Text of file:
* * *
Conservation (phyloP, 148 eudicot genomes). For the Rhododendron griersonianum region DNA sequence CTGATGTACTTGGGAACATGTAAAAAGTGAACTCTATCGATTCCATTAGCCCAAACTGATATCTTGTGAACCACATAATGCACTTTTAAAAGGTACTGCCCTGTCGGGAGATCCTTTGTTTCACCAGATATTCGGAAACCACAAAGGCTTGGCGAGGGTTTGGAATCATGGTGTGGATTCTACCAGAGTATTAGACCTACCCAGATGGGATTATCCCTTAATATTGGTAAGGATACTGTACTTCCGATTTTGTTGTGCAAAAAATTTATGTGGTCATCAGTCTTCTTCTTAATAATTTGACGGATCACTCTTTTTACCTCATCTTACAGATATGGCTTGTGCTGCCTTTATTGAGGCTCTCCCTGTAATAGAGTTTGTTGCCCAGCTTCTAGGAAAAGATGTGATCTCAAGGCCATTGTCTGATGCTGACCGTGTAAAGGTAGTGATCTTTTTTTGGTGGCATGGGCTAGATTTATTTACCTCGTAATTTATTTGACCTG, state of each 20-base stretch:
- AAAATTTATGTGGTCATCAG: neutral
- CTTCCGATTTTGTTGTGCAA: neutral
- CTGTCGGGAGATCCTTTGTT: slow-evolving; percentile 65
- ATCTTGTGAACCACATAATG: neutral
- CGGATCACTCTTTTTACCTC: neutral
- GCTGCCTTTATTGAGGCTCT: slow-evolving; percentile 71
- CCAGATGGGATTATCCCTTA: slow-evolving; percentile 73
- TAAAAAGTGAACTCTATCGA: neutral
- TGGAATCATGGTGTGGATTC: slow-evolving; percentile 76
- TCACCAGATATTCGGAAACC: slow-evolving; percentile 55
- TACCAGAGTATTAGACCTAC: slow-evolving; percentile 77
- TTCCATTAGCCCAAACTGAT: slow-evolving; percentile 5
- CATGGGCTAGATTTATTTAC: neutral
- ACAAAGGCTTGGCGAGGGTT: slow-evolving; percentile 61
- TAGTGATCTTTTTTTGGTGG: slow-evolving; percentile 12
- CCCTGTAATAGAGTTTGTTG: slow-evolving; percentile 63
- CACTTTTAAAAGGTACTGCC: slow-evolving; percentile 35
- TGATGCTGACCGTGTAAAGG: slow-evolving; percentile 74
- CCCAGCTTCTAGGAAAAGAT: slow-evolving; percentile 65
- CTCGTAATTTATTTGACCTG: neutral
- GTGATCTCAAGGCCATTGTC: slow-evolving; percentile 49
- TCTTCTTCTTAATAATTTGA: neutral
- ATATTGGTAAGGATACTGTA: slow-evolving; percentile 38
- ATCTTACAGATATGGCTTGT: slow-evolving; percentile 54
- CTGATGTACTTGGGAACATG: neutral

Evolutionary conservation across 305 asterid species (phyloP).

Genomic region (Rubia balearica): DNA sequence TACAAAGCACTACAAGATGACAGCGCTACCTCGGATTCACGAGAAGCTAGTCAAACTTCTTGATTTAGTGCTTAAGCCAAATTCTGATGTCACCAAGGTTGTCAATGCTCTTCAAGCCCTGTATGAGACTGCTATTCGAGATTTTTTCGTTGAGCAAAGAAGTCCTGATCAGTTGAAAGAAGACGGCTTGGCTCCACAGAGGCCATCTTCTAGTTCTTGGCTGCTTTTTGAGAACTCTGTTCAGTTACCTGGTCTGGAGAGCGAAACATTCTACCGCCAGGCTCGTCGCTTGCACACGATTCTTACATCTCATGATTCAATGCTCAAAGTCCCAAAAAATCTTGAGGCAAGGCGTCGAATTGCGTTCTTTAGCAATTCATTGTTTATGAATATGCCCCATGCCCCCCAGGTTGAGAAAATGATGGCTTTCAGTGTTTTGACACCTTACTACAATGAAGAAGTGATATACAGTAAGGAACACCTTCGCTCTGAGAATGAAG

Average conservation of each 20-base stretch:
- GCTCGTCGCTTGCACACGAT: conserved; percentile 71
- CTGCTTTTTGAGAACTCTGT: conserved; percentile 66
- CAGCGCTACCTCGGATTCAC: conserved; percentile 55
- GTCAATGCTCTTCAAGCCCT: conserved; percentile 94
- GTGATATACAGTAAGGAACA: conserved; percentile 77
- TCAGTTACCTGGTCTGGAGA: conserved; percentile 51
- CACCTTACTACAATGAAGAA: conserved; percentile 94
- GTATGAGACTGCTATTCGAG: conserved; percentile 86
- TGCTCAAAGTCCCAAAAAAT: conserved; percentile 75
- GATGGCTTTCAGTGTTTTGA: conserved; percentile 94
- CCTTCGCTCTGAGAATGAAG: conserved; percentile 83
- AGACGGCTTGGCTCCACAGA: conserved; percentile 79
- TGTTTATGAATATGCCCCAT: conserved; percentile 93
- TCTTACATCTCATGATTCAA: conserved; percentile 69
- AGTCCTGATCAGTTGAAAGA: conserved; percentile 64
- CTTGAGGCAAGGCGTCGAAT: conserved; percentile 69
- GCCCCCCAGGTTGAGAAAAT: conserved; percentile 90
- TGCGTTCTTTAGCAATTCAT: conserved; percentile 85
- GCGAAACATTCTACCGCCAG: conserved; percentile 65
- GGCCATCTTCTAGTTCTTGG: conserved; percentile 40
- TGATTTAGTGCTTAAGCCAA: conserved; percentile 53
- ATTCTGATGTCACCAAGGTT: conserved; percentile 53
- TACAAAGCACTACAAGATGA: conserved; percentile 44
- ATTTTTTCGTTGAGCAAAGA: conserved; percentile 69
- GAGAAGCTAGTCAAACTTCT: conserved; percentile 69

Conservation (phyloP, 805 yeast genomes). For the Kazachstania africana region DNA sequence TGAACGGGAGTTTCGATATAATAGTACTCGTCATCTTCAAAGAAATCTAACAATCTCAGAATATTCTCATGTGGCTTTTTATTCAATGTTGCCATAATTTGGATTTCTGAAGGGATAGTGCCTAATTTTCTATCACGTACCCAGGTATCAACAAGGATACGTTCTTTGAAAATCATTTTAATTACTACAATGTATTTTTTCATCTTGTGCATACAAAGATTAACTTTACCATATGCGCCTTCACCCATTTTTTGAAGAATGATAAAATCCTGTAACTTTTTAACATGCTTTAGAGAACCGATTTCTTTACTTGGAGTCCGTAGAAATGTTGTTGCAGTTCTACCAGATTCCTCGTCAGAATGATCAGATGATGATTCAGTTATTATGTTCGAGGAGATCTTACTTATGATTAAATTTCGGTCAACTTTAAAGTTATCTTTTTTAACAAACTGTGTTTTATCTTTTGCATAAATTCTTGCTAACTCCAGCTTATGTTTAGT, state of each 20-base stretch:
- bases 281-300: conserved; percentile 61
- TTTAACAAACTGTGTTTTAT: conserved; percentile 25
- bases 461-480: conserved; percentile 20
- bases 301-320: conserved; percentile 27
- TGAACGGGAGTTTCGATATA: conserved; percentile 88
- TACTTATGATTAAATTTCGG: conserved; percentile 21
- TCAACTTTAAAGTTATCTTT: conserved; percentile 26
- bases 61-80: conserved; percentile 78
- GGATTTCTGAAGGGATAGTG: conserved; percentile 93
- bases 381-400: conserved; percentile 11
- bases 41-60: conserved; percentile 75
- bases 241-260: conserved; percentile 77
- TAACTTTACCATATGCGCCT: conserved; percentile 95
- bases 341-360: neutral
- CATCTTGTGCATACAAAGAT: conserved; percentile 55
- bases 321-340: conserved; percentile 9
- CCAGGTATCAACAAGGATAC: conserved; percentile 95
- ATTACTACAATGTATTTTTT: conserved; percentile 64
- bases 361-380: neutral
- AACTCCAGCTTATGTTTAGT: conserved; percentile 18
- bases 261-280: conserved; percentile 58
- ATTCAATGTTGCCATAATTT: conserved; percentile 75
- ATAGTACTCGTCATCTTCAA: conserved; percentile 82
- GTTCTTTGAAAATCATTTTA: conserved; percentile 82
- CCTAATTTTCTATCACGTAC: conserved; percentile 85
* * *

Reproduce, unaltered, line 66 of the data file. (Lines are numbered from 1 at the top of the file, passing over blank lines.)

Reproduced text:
- bases 41-60: conserved; percentile 75